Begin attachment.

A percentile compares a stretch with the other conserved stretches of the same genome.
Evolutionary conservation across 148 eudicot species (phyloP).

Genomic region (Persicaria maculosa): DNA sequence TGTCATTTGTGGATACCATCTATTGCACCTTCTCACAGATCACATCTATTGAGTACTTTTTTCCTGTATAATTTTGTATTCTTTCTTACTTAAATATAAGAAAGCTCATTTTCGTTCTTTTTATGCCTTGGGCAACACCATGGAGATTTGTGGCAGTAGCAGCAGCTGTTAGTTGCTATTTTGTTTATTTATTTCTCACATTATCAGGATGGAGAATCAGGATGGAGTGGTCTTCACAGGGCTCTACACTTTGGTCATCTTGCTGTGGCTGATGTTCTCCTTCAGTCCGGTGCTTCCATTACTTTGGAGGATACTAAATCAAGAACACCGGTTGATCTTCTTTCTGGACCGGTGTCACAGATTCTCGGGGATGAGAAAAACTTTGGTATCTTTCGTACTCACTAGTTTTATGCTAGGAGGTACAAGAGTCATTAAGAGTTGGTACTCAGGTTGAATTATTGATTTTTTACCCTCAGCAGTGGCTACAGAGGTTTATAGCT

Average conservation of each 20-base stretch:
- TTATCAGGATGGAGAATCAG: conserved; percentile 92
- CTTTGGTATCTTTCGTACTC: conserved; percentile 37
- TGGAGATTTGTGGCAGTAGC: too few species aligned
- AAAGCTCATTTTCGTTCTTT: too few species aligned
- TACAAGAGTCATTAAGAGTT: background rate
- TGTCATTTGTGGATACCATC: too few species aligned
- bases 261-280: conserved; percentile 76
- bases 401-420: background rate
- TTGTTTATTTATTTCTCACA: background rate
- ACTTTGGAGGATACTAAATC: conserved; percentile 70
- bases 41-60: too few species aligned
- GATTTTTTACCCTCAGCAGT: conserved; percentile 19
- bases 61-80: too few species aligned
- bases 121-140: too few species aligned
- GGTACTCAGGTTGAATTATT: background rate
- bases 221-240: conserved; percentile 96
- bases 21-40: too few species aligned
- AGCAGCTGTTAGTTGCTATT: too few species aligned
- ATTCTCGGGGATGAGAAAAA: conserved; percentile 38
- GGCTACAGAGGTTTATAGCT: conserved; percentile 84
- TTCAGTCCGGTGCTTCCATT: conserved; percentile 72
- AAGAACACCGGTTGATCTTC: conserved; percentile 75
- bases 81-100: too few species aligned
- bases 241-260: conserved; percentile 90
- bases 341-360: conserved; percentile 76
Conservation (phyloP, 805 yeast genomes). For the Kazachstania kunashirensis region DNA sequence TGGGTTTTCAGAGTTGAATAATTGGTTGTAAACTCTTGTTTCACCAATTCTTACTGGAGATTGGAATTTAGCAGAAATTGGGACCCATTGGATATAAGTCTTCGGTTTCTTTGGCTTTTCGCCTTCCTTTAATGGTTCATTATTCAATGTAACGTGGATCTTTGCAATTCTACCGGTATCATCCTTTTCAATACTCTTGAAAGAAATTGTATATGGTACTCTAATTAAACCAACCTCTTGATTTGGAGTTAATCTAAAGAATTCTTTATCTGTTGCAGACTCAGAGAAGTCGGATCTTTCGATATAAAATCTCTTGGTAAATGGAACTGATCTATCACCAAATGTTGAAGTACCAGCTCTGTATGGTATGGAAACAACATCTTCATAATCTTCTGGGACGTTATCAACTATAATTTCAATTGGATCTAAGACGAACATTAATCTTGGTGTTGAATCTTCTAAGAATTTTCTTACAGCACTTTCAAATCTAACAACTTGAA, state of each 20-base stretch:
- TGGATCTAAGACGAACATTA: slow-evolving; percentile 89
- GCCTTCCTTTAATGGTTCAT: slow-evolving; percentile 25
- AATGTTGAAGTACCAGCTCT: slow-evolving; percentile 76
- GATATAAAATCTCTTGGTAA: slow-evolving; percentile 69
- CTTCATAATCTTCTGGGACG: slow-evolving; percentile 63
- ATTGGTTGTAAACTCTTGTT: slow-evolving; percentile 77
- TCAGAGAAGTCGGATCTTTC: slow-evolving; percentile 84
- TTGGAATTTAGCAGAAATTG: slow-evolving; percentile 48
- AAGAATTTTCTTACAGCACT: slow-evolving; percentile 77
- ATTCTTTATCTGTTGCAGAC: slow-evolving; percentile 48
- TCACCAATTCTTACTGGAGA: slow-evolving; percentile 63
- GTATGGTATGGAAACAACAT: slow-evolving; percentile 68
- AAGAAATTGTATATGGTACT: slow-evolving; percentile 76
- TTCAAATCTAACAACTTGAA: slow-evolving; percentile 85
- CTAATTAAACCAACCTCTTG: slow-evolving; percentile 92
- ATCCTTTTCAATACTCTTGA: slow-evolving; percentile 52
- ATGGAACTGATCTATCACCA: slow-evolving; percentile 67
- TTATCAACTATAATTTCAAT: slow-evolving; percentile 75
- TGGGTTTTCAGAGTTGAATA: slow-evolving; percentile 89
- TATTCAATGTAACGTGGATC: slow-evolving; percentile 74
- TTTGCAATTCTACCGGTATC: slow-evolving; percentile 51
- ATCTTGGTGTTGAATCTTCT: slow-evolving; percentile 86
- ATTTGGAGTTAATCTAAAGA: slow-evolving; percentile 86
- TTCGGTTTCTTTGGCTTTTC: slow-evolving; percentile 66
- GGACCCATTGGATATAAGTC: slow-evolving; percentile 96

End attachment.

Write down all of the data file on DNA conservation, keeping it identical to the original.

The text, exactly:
A percentile compares a stretch with the other conserved stretches of the same genome.
Evolutionary conservation across 148 eudicot species (phyloP).

Genomic region (Persicaria maculosa): DNA sequence TGTCATTTGTGGATACCATCTATTGCACCTTCTCACAGATCACATCTATTGAGTACTTTTTTCCTGTATAATTTTGTATTCTTTCTTACTTAAATATAAGAAAGCTCATTTTCGTTCTTTTTATGCCTTGGGCAACACCATGGAGATTTGTGGCAGTAGCAGCAGCTGTTAGTTGCTATTTTGTTTATTTATTTCTCACATTATCAGGATGGAGAATCAGGATGGAGTGGTCTTCACAGGGCTCTACACTTTGGTCATCTTGCTGTGGCTGATGTTCTCCTTCAGTCCGGTGCTTCCATTACTTTGGAGGATACTAAATCAAGAACACCGGTTGATCTTCTTTCTGGACCGGTGTCACAGATTCTCGGGGATGAGAAAAACTTTGGTATCTTTCGTACTCACTAGTTTTATGCTAGGAGGTACAAGAGTCATTAAGAGTTGGTACTCAGGTTGAATTATTGATTTTTTACCCTCAGCAGTGGCTACAGAGGTTTATAGCT

Average conservation of each 20-base stretch:
- TTATCAGGATGGAGAATCAG: conserved; percentile 92
- CTTTGGTATCTTTCGTACTC: conserved; percentile 37
- TGGAGATTTGTGGCAGTAGC: too few species aligned
- AAAGCTCATTTTCGTTCTTT: too few species aligned
- TACAAGAGTCATTAAGAGTT: background rate
- TGTCATTTGTGGATACCATC: too few species aligned
- bases 261-280: conserved; percentile 76
- bases 401-420: background rate
- TTGTTTATTTATTTCTCACA: background rate
- ACTTTGGAGGATACTAAATC: conserved; percentile 70
- bases 41-60: too few species aligned
- GATTTTTTACCCTCAGCAGT: conserved; percentile 19
- bases 61-80: too few species aligned
- bases 121-140: too few species aligned
- GGTACTCAGGTTGAATTATT: background rate
- bases 221-240: conserved; percentile 96
- bases 21-40: too few species aligned
- AGCAGCTGTTAGTTGCTATT: too few species aligned
- ATTCTCGGGGATGAGAAAAA: conserved; percentile 38
- GGCTACAGAGGTTTATAGCT: conserved; percentile 84
- TTCAGTCCGGTGCTTCCATT: conserved; percentile 72
- AAGAACACCGGTTGATCTTC: conserved; percentile 75
- bases 81-100: too few species aligned
- bases 241-260: conserved; percentile 90
- bases 341-360: conserved; percentile 76
Conservation (phyloP, 805 yeast genomes). For the Kazachstania kunashirensis region DNA sequence TGGGTTTTCAGAGTTGAATAATTGGTTGTAAACTCTTGTTTCACCAATTCTTACTGGAGATTGGAATTTAGCAGAAATTGGGACCCATTGGATATAAGTCTTCGGTTTCTTTGGCTTTTCGCCTTCCTTTAATGGTTCATTATTCAATGTAACGTGGATCTTTGCAATTCTACCGGTATCATCCTTTTCAATACTCTTGAAAGAAATTGTATATGGTACTCTAATTAAACCAACCTCTTGATTTGGAGTTAATCTAAAGAATTCTTTATCTGTTGCAGACTCAGAGAAGTCGGATCTTTCGATATAAAATCTCTTGGTAAATGGAACTGATCTATCACCAAATGTTGAAGTACCAGCTCTGTATGGTATGGAAACAACATCTTCATAATCTTCTGGGACGTTATCAACTATAATTTCAATTGGATCTAAGACGAACATTAATCTTGGTGTTGAATCTTCTAAGAATTTTCTTACAGCACTTTCAAATCTAACAACTTGAA, state of each 20-base stretch:
- TGGATCTAAGACGAACATTA: slow-evolving; percentile 89
- GCCTTCCTTTAATGGTTCAT: slow-evolving; percentile 25
- AATGTTGAAGTACCAGCTCT: slow-evolving; percentile 76
- GATATAAAATCTCTTGGTAA: slow-evolving; percentile 69
- CTTCATAATCTTCTGGGACG: slow-evolving; percentile 63
- ATTGGTTGTAAACTCTTGTT: slow-evolving; percentile 77
- TCAGAGAAGTCGGATCTTTC: slow-evolving; percentile 84
- TTGGAATTTAGCAGAAATTG: slow-evolving; percentile 48
- AAGAATTTTCTTACAGCACT: slow-evolving; percentile 77
- ATTCTTTATCTGTTGCAGAC: slow-evolving; percentile 48
- TCACCAATTCTTACTGGAGA: slow-evolving; percentile 63
- GTATGGTATGGAAACAACAT: slow-evolving; percentile 68
- AAGAAATTGTATATGGTACT: slow-evolving; percentile 76
- TTCAAATCTAACAACTTGAA: slow-evolving; percentile 85
- CTAATTAAACCAACCTCTTG: slow-evolving; percentile 92
- ATCCTTTTCAATACTCTTGA: slow-evolving; percentile 52
- ATGGAACTGATCTATCACCA: slow-evolving; percentile 67
- TTATCAACTATAATTTCAAT: slow-evolving; percentile 75
- TGGGTTTTCAGAGTTGAATA: slow-evolving; percentile 89
- TATTCAATGTAACGTGGATC: slow-evolving; percentile 74
- TTTGCAATTCTACCGGTATC: slow-evolving; percentile 51
- ATCTTGGTGTTGAATCTTCT: slow-evolving; percentile 86
- ATTTGGAGTTAATCTAAAGA: slow-evolving; percentile 86
- TTCGGTTTCTTTGGCTTTTC: slow-evolving; percentile 66
- GGACCCATTGGATATAAGTC: slow-evolving; percentile 96